The Relationship among Pore-Size Ratings, Bubble Points, and Porosity - Pharmaceutical Technology

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The Relationship among Pore-Size Ratings, Bubble Points, and Porosity

Pharmaceutical Technology

Pore-size ratings and validation

Until rather recently it was believed that the sterilization of fluids could be achieved by their filtration through a "sterilizing" membrane whose proper and pertinent identity was confirmed by its pore-size rating, which was itself determined by bubble-point measurement. This belief arose from the membrane's successfully withstanding a microbiological challenge of 1 107 cfu of B. diminuta per square centimeter of filter surface. On this basis, the membrane, in accord with FDAs definition, was considered a "sterilizing filter."

Contrary to common belief, B. diminuta was not selected to be the model organism because it was thought to be the smallest microbe—smaller organisms were known for decades (30). Rather, it was chosen as likely to be the smallest organism that might commonly be encountered in nonsterile pharmaceutical preparations. Therefore, its filtrative removal was considered as indicating with a high probability that the membrane used was a sterilizing filter. Using this type filter, identified by its bubble point, was assumed, with this caveat, to ensure a sterile effluent.

Over time, it became evident that positive conclusions based on pore-size ratings were subject to modification by the physicochemical specificity of the organism-suspending fluid, by the individuality of the organism type in its size-changing response to the fluid, in the possible change in pore size induced by the fluid, and by the adsorptive qualities of the filter resulting from its particular polymeric composition. All of these factors are influenced by the filtration conditions in their numerous varieties, but especially by the transmembrane pressure.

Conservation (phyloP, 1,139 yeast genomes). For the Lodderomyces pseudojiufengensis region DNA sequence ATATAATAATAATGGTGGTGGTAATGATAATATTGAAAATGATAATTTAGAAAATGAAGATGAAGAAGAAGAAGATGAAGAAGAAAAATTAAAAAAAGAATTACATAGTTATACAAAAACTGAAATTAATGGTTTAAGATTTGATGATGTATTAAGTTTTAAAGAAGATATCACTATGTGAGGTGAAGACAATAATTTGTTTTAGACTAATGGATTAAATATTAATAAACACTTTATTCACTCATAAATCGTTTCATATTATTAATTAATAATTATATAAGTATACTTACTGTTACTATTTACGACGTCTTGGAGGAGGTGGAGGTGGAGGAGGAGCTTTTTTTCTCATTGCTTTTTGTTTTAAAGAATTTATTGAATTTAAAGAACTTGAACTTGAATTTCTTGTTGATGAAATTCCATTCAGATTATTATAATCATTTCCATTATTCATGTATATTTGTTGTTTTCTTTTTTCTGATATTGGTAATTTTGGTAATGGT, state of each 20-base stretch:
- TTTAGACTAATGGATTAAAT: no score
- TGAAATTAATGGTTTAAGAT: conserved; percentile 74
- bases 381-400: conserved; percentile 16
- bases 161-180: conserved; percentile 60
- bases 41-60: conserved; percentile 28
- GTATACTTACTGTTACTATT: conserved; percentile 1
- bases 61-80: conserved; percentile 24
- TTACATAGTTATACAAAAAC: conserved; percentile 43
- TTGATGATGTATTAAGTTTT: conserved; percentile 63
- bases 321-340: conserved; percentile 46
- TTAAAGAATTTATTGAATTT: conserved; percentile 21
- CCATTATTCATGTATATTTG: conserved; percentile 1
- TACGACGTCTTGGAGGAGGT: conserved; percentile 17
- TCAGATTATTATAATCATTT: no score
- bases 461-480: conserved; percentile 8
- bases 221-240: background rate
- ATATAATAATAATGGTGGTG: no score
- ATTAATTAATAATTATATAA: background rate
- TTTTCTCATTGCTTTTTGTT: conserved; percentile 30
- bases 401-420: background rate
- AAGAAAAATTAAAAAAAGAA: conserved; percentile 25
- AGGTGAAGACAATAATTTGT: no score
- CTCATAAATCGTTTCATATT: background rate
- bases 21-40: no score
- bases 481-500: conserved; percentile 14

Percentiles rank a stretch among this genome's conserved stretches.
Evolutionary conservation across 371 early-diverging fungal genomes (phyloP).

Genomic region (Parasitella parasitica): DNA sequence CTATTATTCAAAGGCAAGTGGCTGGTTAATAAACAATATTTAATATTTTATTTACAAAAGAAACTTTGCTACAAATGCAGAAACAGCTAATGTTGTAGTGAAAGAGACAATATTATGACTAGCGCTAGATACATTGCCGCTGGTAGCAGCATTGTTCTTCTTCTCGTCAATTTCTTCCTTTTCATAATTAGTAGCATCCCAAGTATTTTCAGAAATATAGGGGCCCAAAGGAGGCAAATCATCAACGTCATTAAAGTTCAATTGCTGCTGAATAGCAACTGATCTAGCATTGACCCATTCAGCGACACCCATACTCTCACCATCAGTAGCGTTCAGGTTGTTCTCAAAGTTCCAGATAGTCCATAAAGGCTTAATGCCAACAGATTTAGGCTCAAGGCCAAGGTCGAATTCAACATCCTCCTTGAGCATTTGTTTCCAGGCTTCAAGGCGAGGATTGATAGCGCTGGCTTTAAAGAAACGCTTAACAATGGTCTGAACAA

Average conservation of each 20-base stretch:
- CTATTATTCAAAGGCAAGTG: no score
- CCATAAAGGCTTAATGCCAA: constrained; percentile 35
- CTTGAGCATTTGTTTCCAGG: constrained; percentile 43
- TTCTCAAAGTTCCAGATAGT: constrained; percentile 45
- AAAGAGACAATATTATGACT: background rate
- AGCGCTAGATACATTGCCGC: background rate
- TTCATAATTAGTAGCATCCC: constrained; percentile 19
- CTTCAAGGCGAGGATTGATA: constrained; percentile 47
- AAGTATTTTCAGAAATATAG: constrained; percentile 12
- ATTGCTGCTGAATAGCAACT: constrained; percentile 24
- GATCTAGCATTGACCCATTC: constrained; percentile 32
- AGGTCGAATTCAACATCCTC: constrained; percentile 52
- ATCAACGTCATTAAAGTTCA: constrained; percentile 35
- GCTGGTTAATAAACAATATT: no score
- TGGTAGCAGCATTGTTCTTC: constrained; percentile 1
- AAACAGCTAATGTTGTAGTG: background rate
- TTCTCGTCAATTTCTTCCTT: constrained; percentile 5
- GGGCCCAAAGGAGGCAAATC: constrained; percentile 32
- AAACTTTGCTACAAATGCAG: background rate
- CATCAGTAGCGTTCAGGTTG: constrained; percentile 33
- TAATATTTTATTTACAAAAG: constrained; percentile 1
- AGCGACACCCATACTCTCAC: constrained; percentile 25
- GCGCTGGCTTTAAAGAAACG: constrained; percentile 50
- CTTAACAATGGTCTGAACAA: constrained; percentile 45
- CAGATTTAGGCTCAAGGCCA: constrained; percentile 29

A filter may not sterilize the same preparation under different filtration conditions, especially under dissimilar differential pressures (31). A given membrane may or may not retain a particular organism type suspended in a different drug vehicle (3, 31). The organism type need not remain constant in size but may alter in response to its suspending fluid (32–34). The effect of the vehicle upon the polymeric membrane may cause a change in its pore sizes (24). What had once seemed simple is now recognized as being quite complex. Pore-size ratings alone are not sufficient to ensure the validation of a sterilizing filtration.

Given the above, it is surprising that The European Medicines Agency (EMEA) has stipulated certain requirements for a bioburden confronting the sterilizing filter. Its 1996 Notes for Guidance states, "In most situations NFT 10 cfu/100 mL will be acceptable depending on the volume to be filtered in relation to the diameter of the filter. If this requirement is not met, it is necessary to use a prefiltration through a bacteria-retaining filter to obtain a sufficiently low bioburden" (35). In recommending the use of a bioburden-reducing filter when the level of 10 cfu/100 mL is exceeded, the EMEA guideline states, "The type of bacteria-retentive filter and its pore size should also be described in the application. Pore sizes of 0.22 μm are acceptable without further justification" (emphasis added). It would seem that validation by pore size is still acceptable to the EMEA.

Organism quantitation

Conclusions cannot be made regarding the sterile filtration of microorganisms unless methods of quantifying them by culturing and counting are available. Organisms such as the L-forms, nanobacteria, and "viable but nonculturable" entities may not be amenable to such analyses. Concerns about their presence may be justified but without the means to cultivate and count them, it is impossible to attest to their complete absence. It follows that a sterilizing filter can be judged only by its performance in the removal of identifiable and culturable organisms known to be present in the drug preparation (36).

Bubble points and "the largest pores"

An alternative approach focuses on measuring the set of "largest pores" of a filter. These are the least resistant to fluid flow. They, if any, would be the most likely to permit organism passage. The measurement is of the pores' constricted diameters rather than of their lengths. It is at these choke points that the size of a particle just large enough to be retained is defined. The pore diameter varies along the length of the pore passageway and differs among the various pores of the filter; hence, pore-size distributions characterize the microporous membranes.


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